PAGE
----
Cullen: Nats top MLB Power Rankings; Trout, Braun for MVP

Scott Cullen
10/5/2012 5:45:51 PM
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After shutting down Stephen Strasburg for the season, the Washington Nationals fell from top spot in the MLB Power Rankings for a couple of weeks, but they've returned to the number one ranking in the season's final edition.

While the Nationals pitching can't conceivably be as good as it would be with Strasburg, they have a competent group of starters (Gio Gonzalez, Jordan Zimmermann, Edwin Jackson, Ross Detwiler) and an improving offence. Adam LaRoche and Bryce Harper finished the season on a tear, helping to lift the Nationals back to the top of the grid.

Washington holds a slight advantage over Atlanta, whose value has soared thanks to impressive second-half pitching performances from Kris Medlen and Mike Minor.

Oakland, expecting to get ace lefty Brett Anderson back in the rotation for the playoffs and coming off a furious finish to win the AL West, move up to third in the rankings.

Sitting in top spot in late September, the Cincinnati Reds have slipped to fourth, as they wait for first baseman Joey Votto to snap a 40-game homerless drought.

Texas' late-season slide, which cost them the division title, knocked them down from third to fifth.

The New York Yankees, perhaps with a greater sense of urgency than in previous seasons due to the age of so many crucial contributors, are ranked sixth.

Beyond that, the San Francisco Giants, Tampa Bay Rays, Los Angeles Angels of Anaheim and Detroit Tigers round out the Top 10.

The Toronto Blue Jays endured a disappointing season once again, and finished 24th in the rankings.

My picks for MVP, CY Young and Rookie of the Year:

Mike Trout, CF, L.A. Angels of Anaheim (30 HR, 83 RBI, 49 SB, .326 AVG, .963 OPS)

Runners Up:
Miguel Cabrera, 3B, Detroit (44 HR, 139 RBI, .330 AVG, .999 OPS)
Robinson Cano, 2B, N.Y. Yankees (33 HR, 94 RBI, .313 AVG, .929 OPS)

I understand the historical context of Cabrera's Triple Crown and congratulate him for it, but have little doubt that Trout was more valuable. Never mind that the Tigers made the playoffs, Trout's Angels won more games in a more difficult division and there are no fancy stats needed to justify that, especially once base-running and defence are considered, Trout has been the most complete player in the American League.

Ryan Braun, LF, Milwaukee (41 HR, 112 RBI, 30 SB, .319 AVG, .987 OPS)

Andrew McCutchen, CF, Pittsburgh (31 HR, 96 RBI, 20 SB, .327 AVG, .953 OPS)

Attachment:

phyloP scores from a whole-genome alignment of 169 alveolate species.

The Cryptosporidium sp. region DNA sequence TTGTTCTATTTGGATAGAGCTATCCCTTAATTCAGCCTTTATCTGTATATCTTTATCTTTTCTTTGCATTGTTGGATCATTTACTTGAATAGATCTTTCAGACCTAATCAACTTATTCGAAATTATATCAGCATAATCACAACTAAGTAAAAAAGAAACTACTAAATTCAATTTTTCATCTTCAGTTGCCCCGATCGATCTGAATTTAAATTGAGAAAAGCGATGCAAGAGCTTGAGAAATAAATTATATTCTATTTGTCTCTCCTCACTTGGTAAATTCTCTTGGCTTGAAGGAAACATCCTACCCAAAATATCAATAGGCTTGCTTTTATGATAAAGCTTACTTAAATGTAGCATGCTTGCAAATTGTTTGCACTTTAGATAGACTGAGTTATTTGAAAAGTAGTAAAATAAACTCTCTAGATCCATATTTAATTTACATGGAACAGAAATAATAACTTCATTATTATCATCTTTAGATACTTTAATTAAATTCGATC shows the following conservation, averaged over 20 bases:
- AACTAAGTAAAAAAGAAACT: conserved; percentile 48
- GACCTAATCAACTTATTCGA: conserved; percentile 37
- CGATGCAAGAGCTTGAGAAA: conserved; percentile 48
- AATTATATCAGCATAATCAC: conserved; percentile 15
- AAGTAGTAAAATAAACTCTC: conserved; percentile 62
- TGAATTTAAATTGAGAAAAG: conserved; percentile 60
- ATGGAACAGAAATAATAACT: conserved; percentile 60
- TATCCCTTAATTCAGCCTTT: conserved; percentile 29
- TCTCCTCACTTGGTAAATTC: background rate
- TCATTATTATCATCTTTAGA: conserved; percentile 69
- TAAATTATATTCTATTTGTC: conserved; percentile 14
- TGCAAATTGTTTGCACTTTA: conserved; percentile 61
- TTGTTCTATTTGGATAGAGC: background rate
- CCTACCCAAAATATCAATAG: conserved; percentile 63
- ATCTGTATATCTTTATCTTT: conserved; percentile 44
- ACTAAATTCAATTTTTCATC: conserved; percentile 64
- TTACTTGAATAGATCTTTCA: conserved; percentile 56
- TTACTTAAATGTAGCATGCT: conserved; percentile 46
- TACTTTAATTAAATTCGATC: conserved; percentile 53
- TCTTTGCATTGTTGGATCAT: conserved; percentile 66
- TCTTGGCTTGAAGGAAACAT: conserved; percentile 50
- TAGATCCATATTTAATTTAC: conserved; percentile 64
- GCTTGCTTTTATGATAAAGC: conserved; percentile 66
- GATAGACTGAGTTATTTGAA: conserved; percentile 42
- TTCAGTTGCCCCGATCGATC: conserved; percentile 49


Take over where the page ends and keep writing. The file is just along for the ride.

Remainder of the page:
Buster Posey, C, San Francisco (24 HR, 103 RBI, .336 AVG, .957 OPS)

Based on the numbers alone, Braun is right in the same neighbourhood as he was during last year's MVP season, but his positive test (which was ultimately overturned) may present a conflict for voters, who have shown a reluctance to reward those who use performance-enhancing drugs. If Braun does get bumped, both McCutchen and Posey are also viable candidates, with Posey likely a more popular choice because of team success, but McCutchen was sensational for a Pirates team that was in contention for a good portion of the season.

Justin Verlander, Detroit (17-8, 2.64 ERA, 1.06 WHIP, 239 K, 238 1/3 IP)

Runners Up:
David Price, Tampa Bay (20-5, 2.56 ERA, 1.10 WHIP, 205 K, 211 IP)
Felix Hernandez, Seattle (13-9, 3.06 ERA, 1.14 WHIP, 223 K, 209 IP)

A very close race between Verlander and Price, close enough that Verlander making an extra couple starts and pitching 33 more innings is enough to give him the nod for his second straight Cy.

Clayton Kershaw, Los Angeles (14-9, 2.53 ERA, 1.02 WHIP, 229 K, 227 2/3 IP)

R.A. Dickey, N.Y. Mets (20-6, 2.73, 1.05 WHIP, 230 K, 233 2/3 IP)
Gio Gonzalez, Washington (21-8, 2.89 ERA, 1.13 WHIP, 207 K, 199 1/3 IP)

The more popular sentiment might be to give the award to Dickey, and I won't argue strenuously against the 37-year-old knuckleballer, because he's had a tremendous season, but Kershaw has been slightly more dominant.

Mike Trout, CF, L.A. Angels of Anaheim (30 HR, 83 RBI, 49 SB, .326 AVG, .963 OPS)

Runners Up:
Yoenis Cespedes, CF, Oakland (23 HR, 82 RBI, .292 AVG, .861 OPS)
Jarrod Parker, RHP, Oakland (13-8, 3.47 ERA, 1.26 WHIP, 140 K, 181 1/3IP)

Both Cespedes and Parker have been impressive and crucial components as part of Oakland's division-winning effort, but if Trout is getting my pick for MVP, he is miles ahead of the field when it comes to Rookie of the Year.

Bryce Harper, RF, Washington (22 HR, 59 RBI, 18 SB, .270 AVG, .817 OPS)

Todd Frazier, 3B/1B, Cincinnati (19 HR, 67 RBI, .273 AVG, .829 OPS)
Norichika Aoki, RF, Milwaukee (10 HR, 50 RBI, 30 SB, .288 AVG, .787 OPS)

After the three-quarter point in the season, Harper wasn't even in the top three, so I made the assertion that he wasn't likely to win the award unless he finished with a flourish. A 1.049 OPS in September is a serious flourish and enough to emerge at the top of a wide open field in the National League.

Scott Cullen can be reached at and followed on Twitter at For more, check out TSN Fantasy on Facebook.

Bryce Harper (Photo: Hunter Martin/Getty Images)


(Photo: Hunter Martin/Getty Images)
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